This is the ECG of a 73 year old man who was noticed to have a slow pulse rate. He has a past  history  of  ischemic  heart  disease  and  is  being  treated  with  digoxin  and  beta- adrenergic blockers.

What is the rhythm?  What is the conduction abnormality?  Please justify your responses.

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College Answer

The rhythm is Atrial Flutter with a high degree (but apparently consistent) AV block, and a ventricular rate of approximately 40/minute. There is an obvious saw-tooth pattern of atrial depolarisations (at  a  rate  of  approximately 250/min)  seen  in  many  leads.  Association between the flutter and the ventricular depolarisations is based on the finding of a constant PR interval (with a fixed relationship between the P wave and the QRS complex), which excludes AF, and complete heart block.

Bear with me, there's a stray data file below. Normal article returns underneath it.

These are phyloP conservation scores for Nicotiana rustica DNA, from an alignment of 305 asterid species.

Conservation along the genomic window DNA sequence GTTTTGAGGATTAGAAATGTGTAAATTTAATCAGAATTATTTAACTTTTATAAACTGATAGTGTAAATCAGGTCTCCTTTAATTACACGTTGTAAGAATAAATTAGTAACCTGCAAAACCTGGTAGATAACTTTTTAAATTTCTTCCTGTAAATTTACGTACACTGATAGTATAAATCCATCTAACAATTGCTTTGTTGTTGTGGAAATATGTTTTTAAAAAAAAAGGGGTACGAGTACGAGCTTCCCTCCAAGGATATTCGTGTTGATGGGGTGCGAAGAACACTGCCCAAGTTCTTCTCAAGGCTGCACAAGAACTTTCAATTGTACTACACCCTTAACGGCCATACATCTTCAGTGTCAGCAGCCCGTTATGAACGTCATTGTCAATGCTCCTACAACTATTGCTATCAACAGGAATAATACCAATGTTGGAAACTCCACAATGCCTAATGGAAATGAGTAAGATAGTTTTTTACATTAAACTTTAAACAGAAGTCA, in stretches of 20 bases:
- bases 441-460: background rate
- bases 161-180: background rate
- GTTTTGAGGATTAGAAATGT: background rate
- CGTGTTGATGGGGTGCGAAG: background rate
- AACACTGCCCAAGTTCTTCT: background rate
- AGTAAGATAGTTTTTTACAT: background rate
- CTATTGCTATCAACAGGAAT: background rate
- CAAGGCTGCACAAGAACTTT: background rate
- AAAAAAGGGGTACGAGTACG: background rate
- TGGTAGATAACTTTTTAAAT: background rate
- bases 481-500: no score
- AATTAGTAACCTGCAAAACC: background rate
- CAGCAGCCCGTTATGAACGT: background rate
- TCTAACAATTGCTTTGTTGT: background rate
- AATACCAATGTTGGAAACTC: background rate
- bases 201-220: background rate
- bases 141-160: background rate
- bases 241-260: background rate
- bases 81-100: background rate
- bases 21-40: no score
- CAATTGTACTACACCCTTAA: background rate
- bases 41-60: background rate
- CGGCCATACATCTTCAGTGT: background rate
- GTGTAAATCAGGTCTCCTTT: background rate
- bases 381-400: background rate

The conduction abnormality is a tri-fascicular block as it includes:

•    Second degree (Mobitz II) AV block (as evidenced by constant relationship between P waves and the QRS)

•    Right bundle branch block (QRS > 0.12, RSR in V1, S in lead 1)

•    Left anterior hemiblock implied by left axis deviation (slightly positive in 1, negative with small R waves in II and III)


The accuracy and completeness of the college answer makes it difficult to discuss this question.

Certainly, I cannot improve on their response.

One can read further about these ECG abnormalities within the body of this site:

Or one could review the topic properly at LITFL.